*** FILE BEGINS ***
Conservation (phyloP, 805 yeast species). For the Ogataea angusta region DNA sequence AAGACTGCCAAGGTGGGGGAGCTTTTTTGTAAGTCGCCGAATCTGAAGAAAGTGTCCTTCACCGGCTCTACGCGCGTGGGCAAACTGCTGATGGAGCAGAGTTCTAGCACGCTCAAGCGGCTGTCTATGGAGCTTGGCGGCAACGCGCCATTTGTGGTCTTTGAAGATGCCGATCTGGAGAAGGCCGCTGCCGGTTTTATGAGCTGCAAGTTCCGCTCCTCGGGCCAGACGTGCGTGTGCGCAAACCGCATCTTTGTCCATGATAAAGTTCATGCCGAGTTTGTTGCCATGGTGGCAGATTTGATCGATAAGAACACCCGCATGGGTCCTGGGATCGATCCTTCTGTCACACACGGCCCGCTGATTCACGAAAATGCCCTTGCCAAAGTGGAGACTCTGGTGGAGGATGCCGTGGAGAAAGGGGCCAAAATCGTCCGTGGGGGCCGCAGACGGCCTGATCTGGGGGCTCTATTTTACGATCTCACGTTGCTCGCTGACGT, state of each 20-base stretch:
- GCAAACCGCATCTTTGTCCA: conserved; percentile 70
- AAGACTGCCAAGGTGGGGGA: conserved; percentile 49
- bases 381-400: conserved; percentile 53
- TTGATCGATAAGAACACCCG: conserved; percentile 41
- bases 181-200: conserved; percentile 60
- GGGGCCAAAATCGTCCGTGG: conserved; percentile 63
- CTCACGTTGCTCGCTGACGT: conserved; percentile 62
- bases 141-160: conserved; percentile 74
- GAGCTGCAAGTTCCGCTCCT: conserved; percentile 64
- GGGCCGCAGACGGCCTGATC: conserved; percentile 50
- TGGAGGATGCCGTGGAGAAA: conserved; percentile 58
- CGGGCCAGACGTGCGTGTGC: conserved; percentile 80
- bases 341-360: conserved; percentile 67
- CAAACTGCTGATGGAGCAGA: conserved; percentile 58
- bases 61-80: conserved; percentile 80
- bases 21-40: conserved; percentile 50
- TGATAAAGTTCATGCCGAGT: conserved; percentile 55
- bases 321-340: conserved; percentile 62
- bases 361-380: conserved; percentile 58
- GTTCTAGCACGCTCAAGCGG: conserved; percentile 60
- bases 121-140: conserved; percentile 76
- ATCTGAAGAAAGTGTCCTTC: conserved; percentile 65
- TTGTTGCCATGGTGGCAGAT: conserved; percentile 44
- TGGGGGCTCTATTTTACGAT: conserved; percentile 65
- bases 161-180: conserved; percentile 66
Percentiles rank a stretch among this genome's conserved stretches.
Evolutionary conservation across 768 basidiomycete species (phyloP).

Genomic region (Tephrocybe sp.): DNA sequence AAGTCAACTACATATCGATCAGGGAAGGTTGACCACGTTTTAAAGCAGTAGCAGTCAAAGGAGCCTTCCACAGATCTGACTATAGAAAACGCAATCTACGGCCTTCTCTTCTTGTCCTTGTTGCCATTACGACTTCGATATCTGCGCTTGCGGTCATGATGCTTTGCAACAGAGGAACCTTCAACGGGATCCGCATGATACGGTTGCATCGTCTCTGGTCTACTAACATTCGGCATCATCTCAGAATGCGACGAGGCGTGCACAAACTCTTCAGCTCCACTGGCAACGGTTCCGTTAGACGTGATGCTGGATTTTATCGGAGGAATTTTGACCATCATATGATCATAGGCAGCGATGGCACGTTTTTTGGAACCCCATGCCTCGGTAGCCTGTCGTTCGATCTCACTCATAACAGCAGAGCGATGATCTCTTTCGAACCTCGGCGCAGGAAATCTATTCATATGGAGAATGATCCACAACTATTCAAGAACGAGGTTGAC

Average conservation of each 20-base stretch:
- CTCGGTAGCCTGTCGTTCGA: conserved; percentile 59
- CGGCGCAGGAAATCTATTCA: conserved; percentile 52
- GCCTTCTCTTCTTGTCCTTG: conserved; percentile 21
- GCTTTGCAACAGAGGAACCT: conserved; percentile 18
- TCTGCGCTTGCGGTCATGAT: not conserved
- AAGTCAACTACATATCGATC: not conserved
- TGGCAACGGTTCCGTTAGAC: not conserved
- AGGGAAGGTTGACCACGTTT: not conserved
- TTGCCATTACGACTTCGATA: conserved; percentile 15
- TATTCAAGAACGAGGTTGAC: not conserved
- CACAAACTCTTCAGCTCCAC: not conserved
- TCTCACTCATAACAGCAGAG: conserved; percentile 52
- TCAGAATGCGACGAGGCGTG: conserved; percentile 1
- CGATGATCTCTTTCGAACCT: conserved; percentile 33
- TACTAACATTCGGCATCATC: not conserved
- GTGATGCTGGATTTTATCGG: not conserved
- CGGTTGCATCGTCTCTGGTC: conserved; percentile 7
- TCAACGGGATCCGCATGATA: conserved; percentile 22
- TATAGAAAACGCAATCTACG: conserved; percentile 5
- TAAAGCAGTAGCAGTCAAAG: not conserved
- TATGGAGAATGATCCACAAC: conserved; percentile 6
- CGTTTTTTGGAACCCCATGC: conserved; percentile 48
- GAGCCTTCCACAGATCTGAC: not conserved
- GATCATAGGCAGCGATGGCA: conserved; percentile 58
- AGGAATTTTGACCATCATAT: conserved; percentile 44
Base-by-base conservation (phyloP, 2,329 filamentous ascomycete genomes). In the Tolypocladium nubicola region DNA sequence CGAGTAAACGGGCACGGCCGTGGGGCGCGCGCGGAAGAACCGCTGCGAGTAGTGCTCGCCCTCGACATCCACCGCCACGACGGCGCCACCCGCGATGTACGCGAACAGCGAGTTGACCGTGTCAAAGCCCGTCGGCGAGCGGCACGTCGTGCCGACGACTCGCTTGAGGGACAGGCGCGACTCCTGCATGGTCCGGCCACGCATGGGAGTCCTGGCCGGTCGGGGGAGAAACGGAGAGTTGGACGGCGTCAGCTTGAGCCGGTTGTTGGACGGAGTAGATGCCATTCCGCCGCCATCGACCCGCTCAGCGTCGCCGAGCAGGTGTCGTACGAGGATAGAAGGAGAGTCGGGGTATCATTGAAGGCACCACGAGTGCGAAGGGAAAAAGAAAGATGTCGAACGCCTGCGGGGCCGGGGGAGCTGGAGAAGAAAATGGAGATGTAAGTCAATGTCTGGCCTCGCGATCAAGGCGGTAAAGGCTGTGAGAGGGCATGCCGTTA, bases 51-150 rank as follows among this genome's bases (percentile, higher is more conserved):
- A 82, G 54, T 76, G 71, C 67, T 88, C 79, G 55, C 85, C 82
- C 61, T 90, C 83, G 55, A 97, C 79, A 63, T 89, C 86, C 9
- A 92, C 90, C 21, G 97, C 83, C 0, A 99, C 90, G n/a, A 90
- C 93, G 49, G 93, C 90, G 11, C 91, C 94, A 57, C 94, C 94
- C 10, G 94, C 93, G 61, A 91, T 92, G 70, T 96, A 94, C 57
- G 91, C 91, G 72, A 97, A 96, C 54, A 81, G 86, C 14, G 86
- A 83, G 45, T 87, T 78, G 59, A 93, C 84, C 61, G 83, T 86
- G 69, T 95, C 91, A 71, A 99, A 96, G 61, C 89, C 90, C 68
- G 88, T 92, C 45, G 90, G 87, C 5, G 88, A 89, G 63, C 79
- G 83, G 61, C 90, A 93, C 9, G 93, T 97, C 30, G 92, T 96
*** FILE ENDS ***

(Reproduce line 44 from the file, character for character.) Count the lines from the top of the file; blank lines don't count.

- CGATGATCTCTTTCGAACCT: conserved; percentile 33